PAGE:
The Hollow in the Cliff

Shelia McCourt

This hour feels like two this morning. What we put our bodies through in the name of art, so my thoughts ran on as I tried to remain pleasantly responsive to my teacher’s encouragement and criticism. The room which served as a dance studio was a dusty and cobweb festooned loft, over the old stable, disused now but part of the local pub The Cobweb Inn. I struggled with my glissé, trying to slide my feet gracefully over the rough and chipped boards without gathering up too many splinters in my ballet shoes. I had been satisfied with my relevés sur les pointes at the end of the exercises at the barre, although my upright stance may have been partly due to the condition of the crumbling window sill, which doubled as a barre, and my fear of being catapulted into space if the whole structure gave way.

‘Right that will do for this morning. Reverence.’ The command was given in French. I executed two deep curtsies, not just an exercise in how to curtsy or a salutation in gratitude to my long suffering teacher, but also a ritual part of the long tradition of the history of ballet. As I changed my shoes and gathered up my tights and tunic, I thought of the old master Enrico Cecchetti and would like to have blamed him for the painful hour in which my teacher and I had been struggling to do justice to his technique. A technique which he formulated after a life dedicated to the theatre and teaching ballet. He died at the age of seventy eight, whilst giving a lesson at La Scala in Milan. The dusty loft in Boscastle was far removed from the grandeur of the performance of Classical Ballet, but it was in its way a small memento of that great man. My teacher who had learned her art from a pupil of Cecchetti was devoted in passing on his method in as pure a form as was possible to the next generation of teachers of dance.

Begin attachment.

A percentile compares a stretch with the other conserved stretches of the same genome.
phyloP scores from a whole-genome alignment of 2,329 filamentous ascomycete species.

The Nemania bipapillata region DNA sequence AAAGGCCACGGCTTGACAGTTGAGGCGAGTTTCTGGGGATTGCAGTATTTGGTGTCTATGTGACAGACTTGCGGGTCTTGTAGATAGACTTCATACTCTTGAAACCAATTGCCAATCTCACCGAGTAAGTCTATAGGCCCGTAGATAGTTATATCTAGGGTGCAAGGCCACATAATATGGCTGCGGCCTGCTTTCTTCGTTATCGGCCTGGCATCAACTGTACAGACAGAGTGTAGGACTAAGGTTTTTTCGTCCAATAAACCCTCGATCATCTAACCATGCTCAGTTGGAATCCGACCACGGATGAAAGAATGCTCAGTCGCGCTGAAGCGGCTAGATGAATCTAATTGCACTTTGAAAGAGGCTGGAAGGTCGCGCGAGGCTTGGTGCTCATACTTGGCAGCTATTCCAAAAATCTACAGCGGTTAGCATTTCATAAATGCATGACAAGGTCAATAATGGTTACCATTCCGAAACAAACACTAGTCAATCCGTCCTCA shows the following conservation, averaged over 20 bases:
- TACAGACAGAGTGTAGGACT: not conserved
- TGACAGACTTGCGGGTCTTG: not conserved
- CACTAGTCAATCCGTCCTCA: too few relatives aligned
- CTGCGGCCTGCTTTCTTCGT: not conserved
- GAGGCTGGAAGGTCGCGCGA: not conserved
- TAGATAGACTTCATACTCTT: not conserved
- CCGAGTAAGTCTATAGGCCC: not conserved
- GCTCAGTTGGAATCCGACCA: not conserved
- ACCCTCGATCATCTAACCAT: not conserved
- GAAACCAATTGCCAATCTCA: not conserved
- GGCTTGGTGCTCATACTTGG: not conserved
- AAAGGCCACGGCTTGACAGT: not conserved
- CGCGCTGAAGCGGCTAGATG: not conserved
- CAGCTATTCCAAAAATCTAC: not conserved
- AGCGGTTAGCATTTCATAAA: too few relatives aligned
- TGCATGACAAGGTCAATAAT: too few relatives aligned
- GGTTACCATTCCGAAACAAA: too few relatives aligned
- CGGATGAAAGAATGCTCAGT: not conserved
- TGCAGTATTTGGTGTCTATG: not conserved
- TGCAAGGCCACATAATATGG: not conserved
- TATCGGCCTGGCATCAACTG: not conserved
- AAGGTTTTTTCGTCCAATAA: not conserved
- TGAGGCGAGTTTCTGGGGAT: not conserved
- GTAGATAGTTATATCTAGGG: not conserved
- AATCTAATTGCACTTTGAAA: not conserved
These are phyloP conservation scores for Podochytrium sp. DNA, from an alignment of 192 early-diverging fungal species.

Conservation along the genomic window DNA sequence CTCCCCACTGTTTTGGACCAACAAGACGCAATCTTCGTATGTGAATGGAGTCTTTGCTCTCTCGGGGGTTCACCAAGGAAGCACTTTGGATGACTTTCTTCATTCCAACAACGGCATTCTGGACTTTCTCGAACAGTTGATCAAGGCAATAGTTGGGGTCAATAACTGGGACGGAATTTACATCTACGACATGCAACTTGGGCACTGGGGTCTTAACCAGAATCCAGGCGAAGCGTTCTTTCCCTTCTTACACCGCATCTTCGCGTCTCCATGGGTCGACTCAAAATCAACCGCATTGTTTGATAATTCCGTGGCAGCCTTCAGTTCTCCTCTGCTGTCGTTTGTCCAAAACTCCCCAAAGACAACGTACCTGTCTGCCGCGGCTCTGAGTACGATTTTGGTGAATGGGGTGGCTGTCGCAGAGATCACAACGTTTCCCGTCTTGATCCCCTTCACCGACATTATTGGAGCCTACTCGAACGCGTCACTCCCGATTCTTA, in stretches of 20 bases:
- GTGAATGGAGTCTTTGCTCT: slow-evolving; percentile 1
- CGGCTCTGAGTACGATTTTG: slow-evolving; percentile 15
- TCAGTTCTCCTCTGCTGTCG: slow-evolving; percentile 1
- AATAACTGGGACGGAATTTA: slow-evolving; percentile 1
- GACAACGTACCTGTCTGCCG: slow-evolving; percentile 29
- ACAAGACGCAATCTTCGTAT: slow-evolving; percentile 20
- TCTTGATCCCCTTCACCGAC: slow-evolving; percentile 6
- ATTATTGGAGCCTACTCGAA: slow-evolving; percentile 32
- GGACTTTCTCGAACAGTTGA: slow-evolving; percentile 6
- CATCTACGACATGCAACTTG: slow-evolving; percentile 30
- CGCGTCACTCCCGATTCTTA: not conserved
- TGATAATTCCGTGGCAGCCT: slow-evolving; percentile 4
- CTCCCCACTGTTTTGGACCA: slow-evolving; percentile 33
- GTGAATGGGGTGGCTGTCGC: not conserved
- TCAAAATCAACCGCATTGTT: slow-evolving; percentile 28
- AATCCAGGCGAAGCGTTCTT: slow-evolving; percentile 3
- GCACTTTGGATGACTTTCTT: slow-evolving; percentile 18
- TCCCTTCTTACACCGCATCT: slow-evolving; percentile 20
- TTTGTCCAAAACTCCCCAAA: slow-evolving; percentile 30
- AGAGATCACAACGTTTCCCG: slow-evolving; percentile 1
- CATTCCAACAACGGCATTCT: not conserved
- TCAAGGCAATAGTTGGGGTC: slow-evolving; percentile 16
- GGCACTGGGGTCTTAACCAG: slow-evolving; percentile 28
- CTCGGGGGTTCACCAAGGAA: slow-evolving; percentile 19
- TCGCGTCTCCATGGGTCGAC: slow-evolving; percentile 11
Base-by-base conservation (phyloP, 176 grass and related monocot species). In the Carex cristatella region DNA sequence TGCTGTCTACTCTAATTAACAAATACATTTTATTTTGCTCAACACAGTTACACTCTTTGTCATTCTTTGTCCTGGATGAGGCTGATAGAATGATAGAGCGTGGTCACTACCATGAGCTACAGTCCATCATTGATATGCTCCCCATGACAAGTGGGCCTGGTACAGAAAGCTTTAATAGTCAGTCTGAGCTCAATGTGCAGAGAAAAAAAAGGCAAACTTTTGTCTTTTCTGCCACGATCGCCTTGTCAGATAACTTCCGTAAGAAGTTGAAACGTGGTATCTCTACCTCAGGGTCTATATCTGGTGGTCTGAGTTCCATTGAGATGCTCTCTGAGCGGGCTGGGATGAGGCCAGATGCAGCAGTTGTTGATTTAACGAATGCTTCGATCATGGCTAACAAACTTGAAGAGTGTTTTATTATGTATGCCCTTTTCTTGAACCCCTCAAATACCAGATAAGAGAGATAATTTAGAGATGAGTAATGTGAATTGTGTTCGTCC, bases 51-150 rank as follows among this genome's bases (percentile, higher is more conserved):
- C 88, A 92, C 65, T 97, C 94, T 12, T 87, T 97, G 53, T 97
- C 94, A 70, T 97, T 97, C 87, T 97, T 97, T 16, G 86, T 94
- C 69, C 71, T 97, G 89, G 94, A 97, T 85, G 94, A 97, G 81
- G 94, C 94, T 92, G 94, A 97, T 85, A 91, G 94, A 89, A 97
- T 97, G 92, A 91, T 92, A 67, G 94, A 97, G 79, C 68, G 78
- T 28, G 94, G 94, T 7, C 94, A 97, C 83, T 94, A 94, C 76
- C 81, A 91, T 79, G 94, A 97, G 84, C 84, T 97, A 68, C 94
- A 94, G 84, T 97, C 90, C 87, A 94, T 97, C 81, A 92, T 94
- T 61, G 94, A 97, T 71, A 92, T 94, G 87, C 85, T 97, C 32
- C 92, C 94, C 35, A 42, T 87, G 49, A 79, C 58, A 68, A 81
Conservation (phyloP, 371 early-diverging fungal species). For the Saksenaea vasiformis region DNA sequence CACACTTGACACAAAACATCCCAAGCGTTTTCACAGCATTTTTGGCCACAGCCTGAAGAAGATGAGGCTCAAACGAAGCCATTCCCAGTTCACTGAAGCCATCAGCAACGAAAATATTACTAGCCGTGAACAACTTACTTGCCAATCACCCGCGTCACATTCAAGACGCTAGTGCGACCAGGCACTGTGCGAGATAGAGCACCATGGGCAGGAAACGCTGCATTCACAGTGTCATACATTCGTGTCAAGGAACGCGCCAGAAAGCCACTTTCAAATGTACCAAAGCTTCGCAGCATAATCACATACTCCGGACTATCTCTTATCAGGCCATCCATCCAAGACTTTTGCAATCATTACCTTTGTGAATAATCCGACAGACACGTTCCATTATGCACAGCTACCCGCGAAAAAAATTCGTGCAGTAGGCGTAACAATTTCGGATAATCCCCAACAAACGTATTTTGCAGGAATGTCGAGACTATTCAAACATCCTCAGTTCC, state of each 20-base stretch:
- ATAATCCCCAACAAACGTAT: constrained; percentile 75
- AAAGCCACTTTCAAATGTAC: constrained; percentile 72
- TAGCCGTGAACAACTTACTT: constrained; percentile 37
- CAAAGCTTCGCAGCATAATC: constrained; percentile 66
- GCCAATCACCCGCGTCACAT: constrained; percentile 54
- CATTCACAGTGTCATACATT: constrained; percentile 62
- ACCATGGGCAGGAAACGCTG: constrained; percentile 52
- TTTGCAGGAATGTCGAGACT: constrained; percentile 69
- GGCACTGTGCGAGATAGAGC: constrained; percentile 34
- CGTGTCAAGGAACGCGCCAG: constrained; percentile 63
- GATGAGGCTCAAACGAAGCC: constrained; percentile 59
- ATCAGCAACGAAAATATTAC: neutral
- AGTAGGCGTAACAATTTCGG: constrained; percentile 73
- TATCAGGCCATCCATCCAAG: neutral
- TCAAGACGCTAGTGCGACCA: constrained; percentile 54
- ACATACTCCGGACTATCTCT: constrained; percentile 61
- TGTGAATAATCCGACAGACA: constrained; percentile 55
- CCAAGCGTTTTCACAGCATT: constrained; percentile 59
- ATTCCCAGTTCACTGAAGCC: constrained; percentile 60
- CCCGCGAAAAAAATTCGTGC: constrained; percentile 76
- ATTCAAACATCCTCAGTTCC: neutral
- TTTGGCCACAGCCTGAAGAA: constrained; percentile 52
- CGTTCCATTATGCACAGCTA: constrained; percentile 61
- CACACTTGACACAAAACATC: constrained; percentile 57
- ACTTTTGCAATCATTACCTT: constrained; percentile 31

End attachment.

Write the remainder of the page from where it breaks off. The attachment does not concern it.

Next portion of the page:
My friend had been a dance teacher at the Art’s Educational School at Tring. She had moved to Boscastle several years earlier to nurse her sick husband and after his death she had turned her home into a small guest house. We had a working relationship in return for dancing lessons I helped her in the guest house during the holiday periods. After escaping from the loft the rest of the day was mine until five o’clock when my duties were to help with the evening meal. I called at the house to pick up my picnic and made my way up to the hollow in the cliff.

It took me about ten minutes to walk there, I passed the Old Forge which was now a café, and waved to Mary as she was setting the tables outside ready for the first customers of the day. There were one or two visitors looking into the window of the Pixie Shop with the three grotesque statues of goblins outside. They were modelled on the true Cornish idea of the old and menacing hobgoblin and not the comical, fanciful figures that filled the shop shelves and which the tourists loved to buy. On dull days I always hurried by the towering hillside with its cold granite rocks that appeared as menacing and grey as the goblins themselves. High above the harbour were the six fishermen’s’ cottages with their fresh light paint shining brightly in the sunlight, but sadly now being turned into holiday cottages.

Shelia Congdon (nee McCourt)

Miss Williamson